# Python Solution Beats 100%

• Here's how this works:

Go through all the digits from "zero" to "nine", and find a unique character in each that no other digits have. So, for "zero", no other digits have a "z" so you can tell how many "zero"s there are in the string. For "one", there are no unique characters so skip this (we'll get back to this later). For "two", the unique character would be "w"... and so on

Now that you know the number of first pass digits, neglect the first pass digits, do a second pass and find the unique characters that no other remaining digit has. Here, you can count the number of second pass digits in the event that you theoretically removed the first pass digits from the string... Continue on like so.

Now, lets take a second pass digit like 5. You can get a count of 5 because you know the count of the first pass digit 4. How? "f" only occurs in both 4 and 5. You know the number of 4s in the string because its in your first pass (count the number of "u"s in the string). So all you have to do, is count the number of "f"s in the string, and calculate number of 5s equals number of "f"s - number of 4s.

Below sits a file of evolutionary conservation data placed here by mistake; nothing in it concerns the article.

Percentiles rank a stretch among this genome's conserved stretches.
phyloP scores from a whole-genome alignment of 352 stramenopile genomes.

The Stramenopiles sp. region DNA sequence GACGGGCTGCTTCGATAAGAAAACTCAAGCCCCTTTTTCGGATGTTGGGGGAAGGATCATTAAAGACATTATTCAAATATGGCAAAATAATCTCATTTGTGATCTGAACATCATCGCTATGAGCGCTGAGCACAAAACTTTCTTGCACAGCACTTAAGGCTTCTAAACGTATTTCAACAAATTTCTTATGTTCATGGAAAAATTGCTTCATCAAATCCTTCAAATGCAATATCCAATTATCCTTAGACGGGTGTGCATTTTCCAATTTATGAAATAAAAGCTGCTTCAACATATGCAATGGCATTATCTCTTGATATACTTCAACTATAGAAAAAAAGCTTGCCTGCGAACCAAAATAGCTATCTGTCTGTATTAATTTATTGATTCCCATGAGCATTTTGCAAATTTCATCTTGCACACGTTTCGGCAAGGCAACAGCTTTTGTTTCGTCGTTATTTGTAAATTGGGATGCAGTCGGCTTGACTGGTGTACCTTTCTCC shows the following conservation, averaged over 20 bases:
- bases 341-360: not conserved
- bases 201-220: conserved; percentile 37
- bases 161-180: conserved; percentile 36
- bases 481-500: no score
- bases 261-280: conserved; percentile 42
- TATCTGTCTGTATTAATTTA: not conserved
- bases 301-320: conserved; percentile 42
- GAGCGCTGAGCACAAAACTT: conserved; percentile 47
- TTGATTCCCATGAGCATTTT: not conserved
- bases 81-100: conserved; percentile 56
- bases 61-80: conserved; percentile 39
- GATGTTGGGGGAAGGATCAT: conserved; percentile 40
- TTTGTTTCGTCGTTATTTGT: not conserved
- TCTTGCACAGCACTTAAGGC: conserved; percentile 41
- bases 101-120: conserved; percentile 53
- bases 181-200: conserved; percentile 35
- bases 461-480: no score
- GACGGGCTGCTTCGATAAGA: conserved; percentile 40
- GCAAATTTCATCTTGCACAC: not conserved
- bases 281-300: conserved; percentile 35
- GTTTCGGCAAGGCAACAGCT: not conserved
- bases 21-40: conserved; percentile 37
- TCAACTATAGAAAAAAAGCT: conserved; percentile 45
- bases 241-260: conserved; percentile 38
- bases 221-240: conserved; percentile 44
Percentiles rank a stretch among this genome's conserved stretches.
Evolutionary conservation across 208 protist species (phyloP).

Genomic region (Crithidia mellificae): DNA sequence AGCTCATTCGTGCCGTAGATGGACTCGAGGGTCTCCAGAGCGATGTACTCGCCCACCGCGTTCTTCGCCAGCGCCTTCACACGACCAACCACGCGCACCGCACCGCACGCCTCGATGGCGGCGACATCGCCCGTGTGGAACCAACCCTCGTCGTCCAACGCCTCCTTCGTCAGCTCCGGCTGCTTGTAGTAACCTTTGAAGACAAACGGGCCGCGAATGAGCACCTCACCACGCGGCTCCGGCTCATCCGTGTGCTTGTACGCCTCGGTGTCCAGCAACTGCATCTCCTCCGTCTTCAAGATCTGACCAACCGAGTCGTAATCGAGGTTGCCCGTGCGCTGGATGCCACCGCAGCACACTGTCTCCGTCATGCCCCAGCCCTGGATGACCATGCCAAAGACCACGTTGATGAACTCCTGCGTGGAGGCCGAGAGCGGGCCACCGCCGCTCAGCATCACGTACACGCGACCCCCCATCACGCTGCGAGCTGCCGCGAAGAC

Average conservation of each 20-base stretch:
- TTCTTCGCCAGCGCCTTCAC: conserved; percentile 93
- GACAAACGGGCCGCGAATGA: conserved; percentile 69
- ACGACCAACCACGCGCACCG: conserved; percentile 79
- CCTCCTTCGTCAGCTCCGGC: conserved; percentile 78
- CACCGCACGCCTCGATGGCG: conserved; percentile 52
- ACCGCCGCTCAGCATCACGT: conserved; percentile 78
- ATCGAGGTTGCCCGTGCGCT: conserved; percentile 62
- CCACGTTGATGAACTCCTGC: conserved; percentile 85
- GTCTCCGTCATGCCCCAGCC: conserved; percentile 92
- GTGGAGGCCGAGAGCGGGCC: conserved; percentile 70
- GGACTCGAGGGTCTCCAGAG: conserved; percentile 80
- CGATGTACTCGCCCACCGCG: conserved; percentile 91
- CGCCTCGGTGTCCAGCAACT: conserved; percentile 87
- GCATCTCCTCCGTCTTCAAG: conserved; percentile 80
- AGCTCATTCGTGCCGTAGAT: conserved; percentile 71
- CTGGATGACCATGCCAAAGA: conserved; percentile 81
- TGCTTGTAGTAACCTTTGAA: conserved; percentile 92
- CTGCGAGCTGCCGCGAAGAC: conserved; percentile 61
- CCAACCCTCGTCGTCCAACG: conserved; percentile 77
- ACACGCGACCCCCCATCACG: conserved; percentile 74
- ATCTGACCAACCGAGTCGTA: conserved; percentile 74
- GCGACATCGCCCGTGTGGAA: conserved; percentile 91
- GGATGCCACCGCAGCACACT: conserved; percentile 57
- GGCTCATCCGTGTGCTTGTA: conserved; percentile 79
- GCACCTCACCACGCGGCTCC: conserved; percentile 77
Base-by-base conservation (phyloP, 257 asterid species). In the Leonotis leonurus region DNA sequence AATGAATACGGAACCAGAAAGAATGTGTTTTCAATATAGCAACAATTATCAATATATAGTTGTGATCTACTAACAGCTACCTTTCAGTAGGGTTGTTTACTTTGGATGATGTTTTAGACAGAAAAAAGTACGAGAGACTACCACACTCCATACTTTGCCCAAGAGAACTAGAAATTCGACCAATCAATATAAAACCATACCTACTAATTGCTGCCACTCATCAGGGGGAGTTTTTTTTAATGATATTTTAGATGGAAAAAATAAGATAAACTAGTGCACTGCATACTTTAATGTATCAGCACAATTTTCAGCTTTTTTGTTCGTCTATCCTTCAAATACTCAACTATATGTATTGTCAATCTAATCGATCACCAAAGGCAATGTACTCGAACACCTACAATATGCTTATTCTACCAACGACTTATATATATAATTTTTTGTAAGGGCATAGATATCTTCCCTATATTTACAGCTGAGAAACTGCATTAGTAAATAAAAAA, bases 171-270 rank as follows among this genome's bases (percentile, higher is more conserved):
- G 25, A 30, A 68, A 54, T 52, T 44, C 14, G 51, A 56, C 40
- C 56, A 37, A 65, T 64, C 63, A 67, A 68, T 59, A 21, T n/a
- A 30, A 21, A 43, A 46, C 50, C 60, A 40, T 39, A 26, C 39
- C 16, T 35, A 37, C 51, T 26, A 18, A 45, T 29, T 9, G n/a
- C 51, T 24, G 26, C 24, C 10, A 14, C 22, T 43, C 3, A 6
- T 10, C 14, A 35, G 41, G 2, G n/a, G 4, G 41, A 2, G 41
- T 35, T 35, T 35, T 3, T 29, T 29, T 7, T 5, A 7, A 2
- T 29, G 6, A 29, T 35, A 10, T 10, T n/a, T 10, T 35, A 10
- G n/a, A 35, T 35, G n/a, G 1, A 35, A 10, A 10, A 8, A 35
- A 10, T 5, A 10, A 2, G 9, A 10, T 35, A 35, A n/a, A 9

``````    def originalDigits(self, s):
"""
:type s: str
:rtype: str
"""
digits = [0] * 10
# first pass digits
digits[0] = s.count('z')
digits[2] = s.count('w')
digits[4] = s.count('u')
digits[6] = s.count('x')
digits[8] = s.count('g')
# second pass digits
digits[1] = s.count('o') - digits[0] - digits[2] - digits[4]
digits[3] = s.count('h') - digits[8]
digits[5] = s.count('f') - digits[4]
digits[7] = s.count('s') - digits[6]
# third pass digit
digits[9] = s.count('i') - digits[5] - digits[6] - digits[8]

number = ""
for index in xrange(len(digits)):
count = digits[index]
if count > 0:
number += count*str(index)
return number
``````

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